Sunday, March 29, 2009

Alas, poor Mercatrude

It seems only fitting that the patron saint of divorced people is not really a saint you would lay claim to, and probably not anyone you would want to hang around with. The early life of the royal Guntramnus, son of King Clotaire and Queen Clothildis, gave no indication that he would get religion in his later years. The story, as told by St. Gregory of Tours, generally considered reliable, is that Guntramnus divorced the fair Mercatrude. But within the year she became desperately ill and her physician was unable to cure her. So Guntramnus ordered his henchmen to murder the physician. Given the state of medicine in 6th century France, this seems a bit unfair. And the divorce business is unclear and confusing as well. Of course Guntramnus is not a saint for having killed his ex-wife’s quack doctor. No. After that he saw the error of his ways, converted and became a kind and tender ruler. His skull is kept in a silver reliquary in the church of Saint Marcellus, but I do not know where that it so it is unlikely I will be making a pilgrimage there any time soon.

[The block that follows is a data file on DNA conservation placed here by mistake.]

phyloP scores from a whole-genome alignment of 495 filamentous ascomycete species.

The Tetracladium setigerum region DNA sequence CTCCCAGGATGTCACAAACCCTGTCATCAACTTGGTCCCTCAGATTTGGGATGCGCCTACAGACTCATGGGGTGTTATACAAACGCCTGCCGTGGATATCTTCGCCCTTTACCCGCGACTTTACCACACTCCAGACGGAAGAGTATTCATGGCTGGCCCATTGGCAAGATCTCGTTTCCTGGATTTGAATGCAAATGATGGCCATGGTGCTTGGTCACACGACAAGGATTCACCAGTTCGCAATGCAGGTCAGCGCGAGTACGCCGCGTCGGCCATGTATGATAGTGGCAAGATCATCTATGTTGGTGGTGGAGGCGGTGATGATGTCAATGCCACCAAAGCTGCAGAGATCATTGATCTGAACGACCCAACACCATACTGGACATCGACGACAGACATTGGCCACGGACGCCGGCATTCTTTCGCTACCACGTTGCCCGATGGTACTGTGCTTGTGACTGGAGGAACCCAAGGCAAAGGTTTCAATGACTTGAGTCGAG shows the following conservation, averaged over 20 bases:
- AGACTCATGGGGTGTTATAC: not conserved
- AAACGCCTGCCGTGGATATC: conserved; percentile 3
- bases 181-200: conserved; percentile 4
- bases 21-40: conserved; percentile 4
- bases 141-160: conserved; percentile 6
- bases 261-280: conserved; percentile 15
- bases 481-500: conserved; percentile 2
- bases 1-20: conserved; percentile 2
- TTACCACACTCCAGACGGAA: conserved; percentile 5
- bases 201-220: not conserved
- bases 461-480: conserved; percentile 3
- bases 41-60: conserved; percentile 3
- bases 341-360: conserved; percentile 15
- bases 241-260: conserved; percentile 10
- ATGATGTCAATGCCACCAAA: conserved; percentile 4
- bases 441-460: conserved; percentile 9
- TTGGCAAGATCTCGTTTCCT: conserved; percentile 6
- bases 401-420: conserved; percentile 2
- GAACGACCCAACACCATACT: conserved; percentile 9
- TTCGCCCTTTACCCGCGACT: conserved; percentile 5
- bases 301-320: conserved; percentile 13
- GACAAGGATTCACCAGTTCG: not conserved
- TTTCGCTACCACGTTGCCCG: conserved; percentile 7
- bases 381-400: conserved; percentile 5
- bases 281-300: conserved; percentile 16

On another note, CSB and I are trying to name our farm, which involves the hubris of calling it a farm in the first place.
CSB: How about Riverview Farm?
Me: That’s so generic.
CSB: It’s accurate.
Me: What do you think about C&C Ranch?
CSB points out that we are not in the west, have no cattle and no firearms. He prefers: Draper Homestead Farm
I say we are already next to a Draper Park. How Dew Drop Acres (homage à Nabokov)?
No comment.
What’s Time to the Hogs Farm, CSB suggests. I immediately concur and call his bluff.
And what is wrong with Let it Bee Farm? I ask.
Back to square one.
What about Mercatrude Farm, I ask, having just discovered the fair Mercatrude and not wanting to forget such a mellifluous name.
CSB: What does that mean?
Me: It’s the name of a long dead divorcée.
CSB: Next?
This is not an idle task. Naming matters. Ask Linnaeus if you don’t believe me.


pond said...

how about:
Poison Ivy Farm
Saint Bee Acres
Large Sculptures Out Back Farm

Christine Lehner said...

Pond, whoever you are, I love the names.Thank you.

Michelle Krell Kydd said...

"Fiacre Fields" (after the patron Saint of gardeners, as your bees drink the nectar from local flowers and the word "acre" is embedded in the Saint's name).